Into the Badlands

Into “les mauvais terrers a traverser”
Outside Scenic, SD

The early french trappers called it “les mauvais terrers a traverser” which in mule-traveler speak translates into “bad land to travel across”. This week mule Polly and I entered the South Dakota Badlands….

Badlands from 2000 feet
Outside Scenic, SD

75 million years ago, a shallow sea covered South Dakota. As the marine creatures died, they settled into the muddy sea floor where some fossilized. Millions of years passed. The western North American continental plate rose, draining the sea south into the Gulf of Mexico. Eons passed. Erosion from the Rockies covered the sea floor with hundreds, in some places thousands, of feet of silt.

Now flash forward to the the 1700s. French trappers, among the earliest white men to travel across South Dakota, encountered the layers of silt and erosion. “Les mauvais terrers a traverser” they called it – “bad land to travel across”.

Then, in June 2008, another white guy entered these Badlands with his mule Polly and wagon. That would be me

Mule Polly and wagon
Outside Scenic, SD

Rolling and bumping across the eroded wreckage of a vanished sea, I’m learning the latest name for the area. “Back in the fifties, when we went to school, they called it the Great America Desert” Ben Ahrendt of Scenic, SD told me.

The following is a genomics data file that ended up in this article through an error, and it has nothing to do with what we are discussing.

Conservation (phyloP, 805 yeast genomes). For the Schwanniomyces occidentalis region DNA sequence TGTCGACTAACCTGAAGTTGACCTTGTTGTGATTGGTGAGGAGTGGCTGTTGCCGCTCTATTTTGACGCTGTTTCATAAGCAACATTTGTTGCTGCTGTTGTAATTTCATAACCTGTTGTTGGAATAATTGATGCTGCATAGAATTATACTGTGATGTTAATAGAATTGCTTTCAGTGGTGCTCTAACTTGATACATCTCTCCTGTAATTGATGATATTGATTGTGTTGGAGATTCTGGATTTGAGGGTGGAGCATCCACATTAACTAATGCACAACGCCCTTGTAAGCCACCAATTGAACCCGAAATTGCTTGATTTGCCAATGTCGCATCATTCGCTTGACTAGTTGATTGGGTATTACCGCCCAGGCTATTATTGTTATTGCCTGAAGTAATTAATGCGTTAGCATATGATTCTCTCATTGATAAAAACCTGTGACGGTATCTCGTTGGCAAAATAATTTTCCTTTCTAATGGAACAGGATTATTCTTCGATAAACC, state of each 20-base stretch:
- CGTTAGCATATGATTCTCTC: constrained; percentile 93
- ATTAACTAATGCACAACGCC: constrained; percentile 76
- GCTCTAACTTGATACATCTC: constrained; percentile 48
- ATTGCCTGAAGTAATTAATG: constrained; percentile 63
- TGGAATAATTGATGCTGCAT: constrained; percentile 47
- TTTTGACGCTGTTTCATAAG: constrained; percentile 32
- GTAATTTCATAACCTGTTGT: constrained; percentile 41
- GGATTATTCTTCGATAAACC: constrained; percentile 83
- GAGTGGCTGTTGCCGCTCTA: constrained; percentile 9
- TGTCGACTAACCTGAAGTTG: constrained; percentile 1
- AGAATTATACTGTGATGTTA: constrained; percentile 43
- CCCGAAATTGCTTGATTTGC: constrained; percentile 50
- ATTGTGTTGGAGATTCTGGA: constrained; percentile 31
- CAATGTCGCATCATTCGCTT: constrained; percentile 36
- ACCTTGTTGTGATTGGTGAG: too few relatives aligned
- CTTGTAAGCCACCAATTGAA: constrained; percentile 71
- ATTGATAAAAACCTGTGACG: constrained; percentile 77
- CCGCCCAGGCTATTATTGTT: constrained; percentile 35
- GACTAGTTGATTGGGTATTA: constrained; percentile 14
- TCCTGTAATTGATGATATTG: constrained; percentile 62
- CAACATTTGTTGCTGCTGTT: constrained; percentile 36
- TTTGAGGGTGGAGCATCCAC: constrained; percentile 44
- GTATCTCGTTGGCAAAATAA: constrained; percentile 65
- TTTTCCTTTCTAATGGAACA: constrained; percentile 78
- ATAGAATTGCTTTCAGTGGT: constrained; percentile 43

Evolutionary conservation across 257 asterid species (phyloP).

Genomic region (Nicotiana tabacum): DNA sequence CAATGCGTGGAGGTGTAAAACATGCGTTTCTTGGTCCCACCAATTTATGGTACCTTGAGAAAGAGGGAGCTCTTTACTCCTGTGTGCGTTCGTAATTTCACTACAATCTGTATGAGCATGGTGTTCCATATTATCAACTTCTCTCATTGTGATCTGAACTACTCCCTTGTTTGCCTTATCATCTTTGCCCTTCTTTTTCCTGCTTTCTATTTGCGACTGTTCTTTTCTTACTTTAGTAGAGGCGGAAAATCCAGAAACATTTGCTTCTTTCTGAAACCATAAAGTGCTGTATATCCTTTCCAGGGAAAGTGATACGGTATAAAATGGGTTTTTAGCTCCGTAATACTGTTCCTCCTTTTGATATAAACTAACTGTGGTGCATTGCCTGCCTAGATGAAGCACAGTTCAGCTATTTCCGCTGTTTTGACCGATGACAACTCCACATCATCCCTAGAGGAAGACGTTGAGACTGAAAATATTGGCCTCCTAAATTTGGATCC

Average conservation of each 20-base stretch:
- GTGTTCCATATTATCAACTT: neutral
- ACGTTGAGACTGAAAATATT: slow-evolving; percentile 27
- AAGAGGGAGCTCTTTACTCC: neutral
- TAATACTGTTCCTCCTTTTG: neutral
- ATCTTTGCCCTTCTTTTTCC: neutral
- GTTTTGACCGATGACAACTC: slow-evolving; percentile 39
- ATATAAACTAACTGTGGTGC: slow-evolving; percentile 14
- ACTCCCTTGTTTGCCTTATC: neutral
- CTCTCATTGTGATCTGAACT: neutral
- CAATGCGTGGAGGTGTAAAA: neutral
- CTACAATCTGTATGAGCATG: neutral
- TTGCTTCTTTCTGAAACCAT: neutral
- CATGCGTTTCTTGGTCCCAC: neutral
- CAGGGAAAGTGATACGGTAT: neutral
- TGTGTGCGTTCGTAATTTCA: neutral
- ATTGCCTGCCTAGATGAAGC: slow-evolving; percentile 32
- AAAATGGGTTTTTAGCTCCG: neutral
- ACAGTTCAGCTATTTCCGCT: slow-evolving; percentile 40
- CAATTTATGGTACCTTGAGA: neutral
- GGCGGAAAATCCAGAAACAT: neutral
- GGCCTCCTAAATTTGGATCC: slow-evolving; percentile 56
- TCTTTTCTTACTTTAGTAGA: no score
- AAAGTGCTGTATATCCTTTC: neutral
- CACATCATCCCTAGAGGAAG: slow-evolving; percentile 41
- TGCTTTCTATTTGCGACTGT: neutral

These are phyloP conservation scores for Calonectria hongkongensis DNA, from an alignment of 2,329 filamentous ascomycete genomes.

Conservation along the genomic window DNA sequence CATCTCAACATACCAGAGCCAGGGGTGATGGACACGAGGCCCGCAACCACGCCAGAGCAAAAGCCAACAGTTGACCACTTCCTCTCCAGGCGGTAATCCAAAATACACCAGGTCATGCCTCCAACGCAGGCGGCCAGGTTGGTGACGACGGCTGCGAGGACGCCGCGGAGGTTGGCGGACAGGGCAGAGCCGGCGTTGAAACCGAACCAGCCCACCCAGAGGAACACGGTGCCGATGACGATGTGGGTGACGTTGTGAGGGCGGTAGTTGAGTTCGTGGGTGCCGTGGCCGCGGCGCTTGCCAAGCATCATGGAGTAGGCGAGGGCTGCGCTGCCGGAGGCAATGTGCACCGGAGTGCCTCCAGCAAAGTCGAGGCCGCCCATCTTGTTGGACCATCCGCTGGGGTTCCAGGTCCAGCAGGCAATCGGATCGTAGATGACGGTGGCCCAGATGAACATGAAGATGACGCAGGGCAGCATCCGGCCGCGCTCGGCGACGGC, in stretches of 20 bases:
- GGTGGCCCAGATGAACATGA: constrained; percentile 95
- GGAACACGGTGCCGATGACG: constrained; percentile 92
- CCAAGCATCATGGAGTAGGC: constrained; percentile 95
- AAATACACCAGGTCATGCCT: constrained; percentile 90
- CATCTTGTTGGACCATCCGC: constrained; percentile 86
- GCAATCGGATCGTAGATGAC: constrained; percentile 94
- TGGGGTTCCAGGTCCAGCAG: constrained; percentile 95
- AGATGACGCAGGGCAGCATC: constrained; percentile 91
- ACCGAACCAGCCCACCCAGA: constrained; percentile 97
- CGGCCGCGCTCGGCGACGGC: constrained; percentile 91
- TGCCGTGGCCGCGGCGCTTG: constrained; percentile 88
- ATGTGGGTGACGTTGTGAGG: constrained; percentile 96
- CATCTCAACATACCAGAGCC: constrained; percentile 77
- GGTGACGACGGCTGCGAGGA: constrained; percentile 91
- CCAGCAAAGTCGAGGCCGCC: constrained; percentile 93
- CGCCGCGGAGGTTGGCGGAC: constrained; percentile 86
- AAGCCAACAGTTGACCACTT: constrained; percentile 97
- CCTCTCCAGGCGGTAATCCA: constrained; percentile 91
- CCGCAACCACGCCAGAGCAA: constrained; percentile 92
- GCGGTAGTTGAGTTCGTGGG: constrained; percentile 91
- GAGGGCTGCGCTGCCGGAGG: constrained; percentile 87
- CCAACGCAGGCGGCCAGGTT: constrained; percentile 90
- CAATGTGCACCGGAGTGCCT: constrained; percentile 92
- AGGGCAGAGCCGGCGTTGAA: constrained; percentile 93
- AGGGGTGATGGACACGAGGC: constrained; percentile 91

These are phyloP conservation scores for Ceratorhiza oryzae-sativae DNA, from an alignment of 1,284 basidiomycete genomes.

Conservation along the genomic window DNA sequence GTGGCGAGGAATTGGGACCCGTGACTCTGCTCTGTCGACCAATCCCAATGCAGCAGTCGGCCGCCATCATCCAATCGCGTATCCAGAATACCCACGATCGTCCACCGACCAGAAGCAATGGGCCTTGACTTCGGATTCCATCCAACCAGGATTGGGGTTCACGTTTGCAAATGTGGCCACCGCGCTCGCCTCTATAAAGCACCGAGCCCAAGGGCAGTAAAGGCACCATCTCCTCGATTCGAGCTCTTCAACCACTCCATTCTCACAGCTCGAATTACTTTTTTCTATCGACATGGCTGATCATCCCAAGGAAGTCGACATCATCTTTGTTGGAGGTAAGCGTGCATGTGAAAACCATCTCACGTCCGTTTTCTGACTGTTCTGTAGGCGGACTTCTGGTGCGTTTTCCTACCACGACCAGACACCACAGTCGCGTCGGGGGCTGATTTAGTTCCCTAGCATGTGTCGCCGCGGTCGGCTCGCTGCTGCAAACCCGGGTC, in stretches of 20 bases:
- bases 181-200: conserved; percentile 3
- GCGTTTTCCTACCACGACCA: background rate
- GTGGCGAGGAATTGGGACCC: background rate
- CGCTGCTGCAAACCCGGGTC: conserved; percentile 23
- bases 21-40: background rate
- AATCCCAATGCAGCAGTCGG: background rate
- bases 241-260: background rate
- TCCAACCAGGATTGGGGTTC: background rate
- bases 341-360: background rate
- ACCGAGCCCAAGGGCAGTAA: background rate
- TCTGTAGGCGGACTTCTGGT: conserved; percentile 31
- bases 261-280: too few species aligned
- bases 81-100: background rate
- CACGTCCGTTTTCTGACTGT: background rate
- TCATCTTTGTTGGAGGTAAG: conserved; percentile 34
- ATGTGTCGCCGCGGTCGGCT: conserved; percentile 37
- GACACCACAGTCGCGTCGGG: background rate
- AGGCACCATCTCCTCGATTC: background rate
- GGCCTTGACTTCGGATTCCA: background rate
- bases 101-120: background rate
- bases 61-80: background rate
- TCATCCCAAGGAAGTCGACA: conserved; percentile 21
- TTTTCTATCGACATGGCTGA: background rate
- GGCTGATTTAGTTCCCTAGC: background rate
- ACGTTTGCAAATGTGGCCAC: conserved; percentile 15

Ben Ahrendt
Scenic, South Dakota

Receiving an average of barely 12 inches of rain per year, the South Dakota Badlands have been in a drought the last eight years. From 2000 to 2008, it’s been so dry most ranchers haven’t been able to make even one cutting of hay per year. Then, in May 2008, the precipitation started. Rain, snow and hail have bombarded the area, producing flash floods, hail damage, and yes, green grass. Finally the cows have something to eat.

Cow and calf country

This is hard ranching country. In a good year, it takes 25 to 30 acres to support a cow and calf. In a bad year, hay has to be trucked in, or worse, ranchers have to sell their cattle.

Hard country

Still, Polly and I couldn’t have chosen a better year to enter this arid country. Currently averaging 12 miles per day, I’ve witnessed the land change from Ponderosa pine forests in the Black Hills, 60 miles to my West, to eroded spires and flat top tables. So far, the water has held up. Polly drinks 5 to 10 gallons of water per day, much of which she finds in ditches and stock tanks. Still, I carry 4 6-gallon water jugs on the back of my wagon. Currently, only one is full.

That means instead of chasing water, I can spend the time photographing and filming the land the french trappers dreaded.

My favorite shooting vantage point? The top of the Lost Sea wagon. With the tripod straddling the wagon’s solar panel, I get just enough loft to shoot earth, sky and the crumbling remains of the long-vanished lost sea.

Shooting earth and sky: Bernie’s aerial photography set-up

Post Script

I’d like to thank Bryce Nelson for taking me flying in his Piper Cherokee. A Rapid City realtor, Bryce was good enough to haul my film gear half a mile into the sky for some great aerial shots. Yep, I’ll be sharing more of those photos with you as I head East across the Dakota Badlands.

Bryce Nelson standing next to his 1977 Piper Cherokee
Rapid City, SD

To visit Bryce at Bryce Nelson Real Estate, Click here…


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